The Mike Bush Fantasy Baseball Camp for children who are deaf and hard of hearing is making a difference. It’s a place where children who are D/HH can be among 50 other kids just like them.
See how Deaf/HH Adults and technology are helping children and families engage in a way of learning that may be new to them.
Teach extended family, friends, teachers and others how best to communicate with your deaf or hard-of-hearing child.
Read at the link below how one mom believes that the new Disney/Pixar movie Inside Out was a great conversation starter for her family.
Learn more at the link below about a study done recently that looks at cochlear implants and music perception.
When Betsy Sotillo-Gaura was a child, communicating with her cousin Denise Gonzalez was a challenge.
Sotillo-Gaura spoke fluent Spanish with her Cuban immigrant parents and brother at home and fluent English with her classmates and teachers at school. However, she didn’t have a way to communicate with her cousin. Three years older, Sotillo-Gaura was determined to solve the problem.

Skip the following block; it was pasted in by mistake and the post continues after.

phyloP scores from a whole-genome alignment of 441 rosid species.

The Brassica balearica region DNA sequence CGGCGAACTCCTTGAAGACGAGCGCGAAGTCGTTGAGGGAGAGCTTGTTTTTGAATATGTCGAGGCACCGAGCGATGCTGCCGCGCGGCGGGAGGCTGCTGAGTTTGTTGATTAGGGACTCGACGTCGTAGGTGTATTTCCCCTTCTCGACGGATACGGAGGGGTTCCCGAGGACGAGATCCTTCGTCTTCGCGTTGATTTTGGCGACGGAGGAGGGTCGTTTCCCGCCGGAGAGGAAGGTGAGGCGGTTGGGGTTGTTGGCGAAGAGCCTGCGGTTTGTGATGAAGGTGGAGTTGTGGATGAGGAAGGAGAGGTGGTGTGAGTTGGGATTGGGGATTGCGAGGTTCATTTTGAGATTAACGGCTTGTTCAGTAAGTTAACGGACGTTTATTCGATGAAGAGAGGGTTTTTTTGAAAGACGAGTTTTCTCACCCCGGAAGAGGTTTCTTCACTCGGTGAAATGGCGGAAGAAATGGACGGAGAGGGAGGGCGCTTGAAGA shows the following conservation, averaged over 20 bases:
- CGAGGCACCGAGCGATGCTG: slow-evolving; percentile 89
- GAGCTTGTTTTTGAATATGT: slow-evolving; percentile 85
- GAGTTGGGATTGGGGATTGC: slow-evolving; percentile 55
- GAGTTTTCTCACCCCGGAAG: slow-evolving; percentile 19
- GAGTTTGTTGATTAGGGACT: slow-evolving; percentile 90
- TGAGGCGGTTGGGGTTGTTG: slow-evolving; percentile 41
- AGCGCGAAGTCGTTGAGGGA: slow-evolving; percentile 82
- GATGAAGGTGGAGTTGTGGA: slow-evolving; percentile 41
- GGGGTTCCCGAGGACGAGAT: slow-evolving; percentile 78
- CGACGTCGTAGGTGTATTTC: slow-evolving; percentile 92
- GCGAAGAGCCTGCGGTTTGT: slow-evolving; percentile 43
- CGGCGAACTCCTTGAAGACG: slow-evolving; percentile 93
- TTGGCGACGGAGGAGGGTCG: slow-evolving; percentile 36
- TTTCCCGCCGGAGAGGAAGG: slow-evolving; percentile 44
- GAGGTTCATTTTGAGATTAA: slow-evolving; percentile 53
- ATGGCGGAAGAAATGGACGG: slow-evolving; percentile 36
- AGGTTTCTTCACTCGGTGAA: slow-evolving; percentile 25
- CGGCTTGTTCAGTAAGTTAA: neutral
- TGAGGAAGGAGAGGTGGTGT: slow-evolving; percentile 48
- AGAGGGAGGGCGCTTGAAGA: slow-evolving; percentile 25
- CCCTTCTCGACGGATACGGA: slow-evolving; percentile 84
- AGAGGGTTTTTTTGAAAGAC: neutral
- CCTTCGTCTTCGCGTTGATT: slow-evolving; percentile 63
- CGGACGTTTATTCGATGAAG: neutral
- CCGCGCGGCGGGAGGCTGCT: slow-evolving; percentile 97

Sotillo-Gaura’s aunt contracted German measles (also known as rubella) when she was pregnant with Gonzalez, during the epidemic in the U.S. during the 1960s. Her cousin was diagnosed as deaf at birth due to rubella.
Read more at the link below.
Parents of deaf children face a critical responsibility to learn and use sign language, according to a majority of hearing experts quoted in the journal Pediatrics, although the question of whether or not to sign has grown increasingly controversial.
Ten thousand infants are born yearly in the U.S. with sensorineural deafness, and data suggest that half receive cochlear implants, small devices that help provide a sense of sound to profoundly deaf individuals.
While some specialists advise that all deaf children, with or without cochlear implants, learn sign language, others fear that learning sign language will interfere with the demanding rehabilitation needed to maximize the cochlear device. Still others worry that asking parents to learn a new language quickly is too burdensome.
University of New South Wales (UNSW) researchers have answered the longstanding question of how the brain balances hearing between our ears, which is essential for localizing sound, hearing in noisy conditions and for protection from noise damage. The landmark animal study, published in Nature Communications, provides new insight into hearing loss and could possibly improve cochlear implants and hearing aids. Read more from Asian Scientist Magazine at the link below.